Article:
Less mysterious was the cacophony of ill fitting teeth failing to establish any kind of interference fit, even with my meagre thigh power applied to the pedals. Eventually I ended up with about three working gears carrying the rest around as mere fitness ballast. The fellas took pity on my plight with a slew of their own mechanicals including a case of such magnificent chain-suck, I thought we were going to have to go in through the stay to release it.

Malverns 2010 - New Years Day (12 of 19) Malverns 2010 - New Years Day (16 of 19)

And with the New Year bringing out the Malvern Hoards to overflow car parks and perambulate on every major off road thorough-fair brandishing new cameras and old fat glands, we embarked on a cheeky tour of the lesser known South Side. Some good stuff there as well accessible only by granny-ring grinds and much facial gurning. For which Tim H of this parish may very well have usurped me as champion gurner.

Malverns 2010 - New Years Day (9 of 19) Malverns 2010 - New Years Day (7 of 19)

We retired after a few hours for the aforementioned tea, cake and medals. I wish I could retire but after spending yet more cash on wide-bar love and boring bits of metal to make the gears work, I reckon I’ll be sharing Murphy’s diet soon.

So 2010 is officially off to a superb start. Just the next 364 days to ratchet up the grump-o-meter.


That bike has had a difficult birth. The frame turned up a little early, but the build went on more than a little late. Much of my afternoon was laid waste while I was forced into using four wheels to tour the county’s bike shops with my new frame. A frame that lacked certain important features such as a proper thread into which it’s traditional to screw the cranks into.

We’ll be back to that, but first pray a reverent silence for the sad news that the Kona Jake has left the building. I’d almost convinced myself not to sell it until opportunity knocked and offered handfuls of hard cash to take it away right then. Of the many bikes sold this one did illicit odd feeling of guilt, because not much had changed since I’d originally bought it. To explain, so many of the (many) bikes I’ve owned (rented) were bought (leased) in a crazy juxtaposition of eye candy and perceived want. And every time they were passed on, I sighed the relief of a man determined not to make the same mistake again.

Ahem. But the Jake was different as it had a dual remit of getting me to work and getting me to go forth and find local trails. Fast-ish on the roads and more than capable on woodland singletrack, it was the perfect hybrid of having to go somewhere and then having fun when you got there. But I rode it off road about three times, and went exploring just the once – that being the day it first came home.

But even with a reduced remit, it was a fine commuter – never let me down and sped through awful conditions for over a year with nothing more than a change of tyres. I could almost justify keeping it for those horrid days when riding a nice road bike feels like bicycling sacrilege, but the counter argument states that I’d just take the car instead whatever two wheeled weather bashing bikes I had hanging up.

And yeah, money talks. So it’s gone, to be followed by the old Kona in the Spring. Until then I’ll be putting a good number of miles on the ST4 assuming the chainsuck it exhibited on the bike stand isn’t a portent of things to come, or my shoddy building skills are not outed in some painful face-plant on the inaugural ride to be undertaken tomorrow. And yet I was entirely guilt free asset stripping the Cove for two very good reasons.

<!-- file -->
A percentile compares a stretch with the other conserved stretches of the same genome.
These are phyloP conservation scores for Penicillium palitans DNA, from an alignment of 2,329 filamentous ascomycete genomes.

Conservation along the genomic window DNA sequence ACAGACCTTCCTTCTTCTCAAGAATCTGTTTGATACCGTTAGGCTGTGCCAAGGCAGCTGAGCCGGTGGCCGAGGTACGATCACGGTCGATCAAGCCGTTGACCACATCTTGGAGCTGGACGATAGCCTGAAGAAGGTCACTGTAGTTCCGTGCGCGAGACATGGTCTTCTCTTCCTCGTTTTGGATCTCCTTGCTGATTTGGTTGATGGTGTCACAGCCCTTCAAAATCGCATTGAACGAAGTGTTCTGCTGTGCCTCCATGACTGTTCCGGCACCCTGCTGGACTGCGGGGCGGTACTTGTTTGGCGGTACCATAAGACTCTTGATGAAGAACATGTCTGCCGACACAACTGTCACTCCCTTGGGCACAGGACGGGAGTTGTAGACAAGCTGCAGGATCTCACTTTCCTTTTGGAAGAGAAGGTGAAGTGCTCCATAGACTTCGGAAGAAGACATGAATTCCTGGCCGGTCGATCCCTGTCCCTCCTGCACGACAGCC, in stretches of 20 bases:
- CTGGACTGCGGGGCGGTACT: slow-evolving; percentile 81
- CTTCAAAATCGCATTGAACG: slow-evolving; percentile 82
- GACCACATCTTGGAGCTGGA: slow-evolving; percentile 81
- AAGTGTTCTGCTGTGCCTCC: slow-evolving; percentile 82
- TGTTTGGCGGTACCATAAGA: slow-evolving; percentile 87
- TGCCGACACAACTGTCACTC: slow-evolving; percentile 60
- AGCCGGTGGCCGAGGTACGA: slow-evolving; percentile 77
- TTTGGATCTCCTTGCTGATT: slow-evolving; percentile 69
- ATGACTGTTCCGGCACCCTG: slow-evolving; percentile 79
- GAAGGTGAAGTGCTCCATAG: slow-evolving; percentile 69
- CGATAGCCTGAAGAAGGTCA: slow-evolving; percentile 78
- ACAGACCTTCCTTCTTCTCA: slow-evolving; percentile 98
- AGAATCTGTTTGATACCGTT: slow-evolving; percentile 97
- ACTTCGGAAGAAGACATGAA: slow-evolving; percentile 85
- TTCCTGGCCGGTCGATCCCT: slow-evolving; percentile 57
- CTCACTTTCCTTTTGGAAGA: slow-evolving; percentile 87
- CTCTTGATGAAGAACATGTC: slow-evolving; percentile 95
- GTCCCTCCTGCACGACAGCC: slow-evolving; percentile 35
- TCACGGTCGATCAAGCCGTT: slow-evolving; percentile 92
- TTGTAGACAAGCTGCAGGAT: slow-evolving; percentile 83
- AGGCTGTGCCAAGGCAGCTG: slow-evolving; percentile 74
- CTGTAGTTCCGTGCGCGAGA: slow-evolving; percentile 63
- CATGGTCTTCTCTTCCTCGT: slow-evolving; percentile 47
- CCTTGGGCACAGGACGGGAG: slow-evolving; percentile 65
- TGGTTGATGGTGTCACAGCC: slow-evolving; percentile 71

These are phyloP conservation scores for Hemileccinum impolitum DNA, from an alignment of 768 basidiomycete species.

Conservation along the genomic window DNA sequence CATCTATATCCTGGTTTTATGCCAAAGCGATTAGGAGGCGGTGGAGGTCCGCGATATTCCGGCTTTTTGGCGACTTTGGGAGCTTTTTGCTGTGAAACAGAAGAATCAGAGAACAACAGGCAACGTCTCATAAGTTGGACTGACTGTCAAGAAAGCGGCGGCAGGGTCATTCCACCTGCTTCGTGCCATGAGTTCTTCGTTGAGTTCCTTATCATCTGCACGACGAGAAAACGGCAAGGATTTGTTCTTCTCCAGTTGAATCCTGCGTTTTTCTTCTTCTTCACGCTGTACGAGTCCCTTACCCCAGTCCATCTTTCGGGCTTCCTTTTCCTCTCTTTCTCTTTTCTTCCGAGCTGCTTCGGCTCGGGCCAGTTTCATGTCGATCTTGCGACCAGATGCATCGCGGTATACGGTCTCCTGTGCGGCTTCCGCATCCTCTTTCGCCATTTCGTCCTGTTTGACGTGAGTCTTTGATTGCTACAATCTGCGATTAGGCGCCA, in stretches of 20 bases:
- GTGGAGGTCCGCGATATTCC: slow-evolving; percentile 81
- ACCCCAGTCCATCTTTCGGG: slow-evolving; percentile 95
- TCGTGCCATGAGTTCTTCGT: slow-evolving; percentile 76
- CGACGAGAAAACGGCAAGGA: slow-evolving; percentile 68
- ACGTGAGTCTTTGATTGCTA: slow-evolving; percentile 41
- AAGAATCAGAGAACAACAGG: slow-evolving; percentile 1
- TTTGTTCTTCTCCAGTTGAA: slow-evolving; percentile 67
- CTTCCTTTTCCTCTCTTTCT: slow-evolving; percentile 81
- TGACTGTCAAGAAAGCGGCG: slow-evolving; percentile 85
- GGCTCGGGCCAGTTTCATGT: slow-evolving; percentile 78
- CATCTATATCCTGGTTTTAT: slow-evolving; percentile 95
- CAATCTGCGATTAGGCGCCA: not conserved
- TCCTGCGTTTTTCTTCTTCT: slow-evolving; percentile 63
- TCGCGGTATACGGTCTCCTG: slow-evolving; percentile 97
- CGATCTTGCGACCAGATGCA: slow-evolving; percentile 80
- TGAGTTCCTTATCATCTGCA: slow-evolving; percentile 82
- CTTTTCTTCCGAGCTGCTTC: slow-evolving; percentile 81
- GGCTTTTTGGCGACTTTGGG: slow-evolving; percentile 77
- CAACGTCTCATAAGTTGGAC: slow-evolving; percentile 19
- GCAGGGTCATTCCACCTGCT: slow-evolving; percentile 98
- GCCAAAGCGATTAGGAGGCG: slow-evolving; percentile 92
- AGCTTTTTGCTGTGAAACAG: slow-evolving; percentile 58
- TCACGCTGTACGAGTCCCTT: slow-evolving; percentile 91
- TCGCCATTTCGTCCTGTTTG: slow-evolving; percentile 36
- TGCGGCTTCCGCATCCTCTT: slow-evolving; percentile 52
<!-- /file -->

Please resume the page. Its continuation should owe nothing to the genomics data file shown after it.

The first is that having ridden the Pace at Afan on consecutive days, it’s absolutely clear that full-suss bikes allow me to ride a whole lot longer and little bit harder. I was pretty surprised at how good I felt after the spine pummelling final descent on the Wall, but less surprised on the leg-weariness of my hardtail riding pal. And yeah, it might be close to cheating and an alternative would be to build up stronger back and leg muscles and stop whinging, but realistically that’s not going to happen.

The second reason is also rather good. The Cove may be nothing but a frame with a few accesorised hangers on, but it’s neither wall art or for sale. A stealth rebuild awaits converting others’ cast offs into another bike to ride when I’m in the mood for a stiff rear end*. Because one thing I do know for sure, and something that has nothing to do with justifying multiple bikes, is that a Hardtail for MTB’rs are like Alfa Romeo’s for petrolheads. You’re not a proper one unless you actually own one.

Whether it’ll get ridden will depend on if the ST4 is anywhere near as good as I remember.

* And as a man of a certain age, this can happen at any time.

It’s not my fault – part 2

Returning from Afan last weekend, my mind was made up that another bike needed to join the “happy shed” of existing lovelies. I’d even managed to meet my rule of “one in and one out” by selling Random’s little bike. Not sure this is entirely in the spirit of that rule either, since we are about to spend about half a bathroom refurb* on replacing it.

However, having reviewed the house budget, it seems we are in the eye of a debt storm that has all the signs of a Gordon Brown like approach of carrying on spending, even when you don’t have any cash. The difference is, we’re unlikely to have much success tapping up the IMF for a loan.

So I’d consoled myself that really spending over a grand on a new frame was going to go down about as well as a squelchy turd on a new sofa. I was going to press on with what I had, and merely invest in some lust and jealousy when my friend’s new one turned up.

I was lamenting this disastrous situation to Tim H who simply turned the tables by sending me a link to a bike site offering three years interest free credit. Thereby chopping my fiscally rationale off at the kneecaps.

Thanks Tim. I may as well go for a custom colour as well eh 😉

* This is the way you start to think about money when a) you don’t have any and b) you’re in the middle of a never ending project to rebuild your house.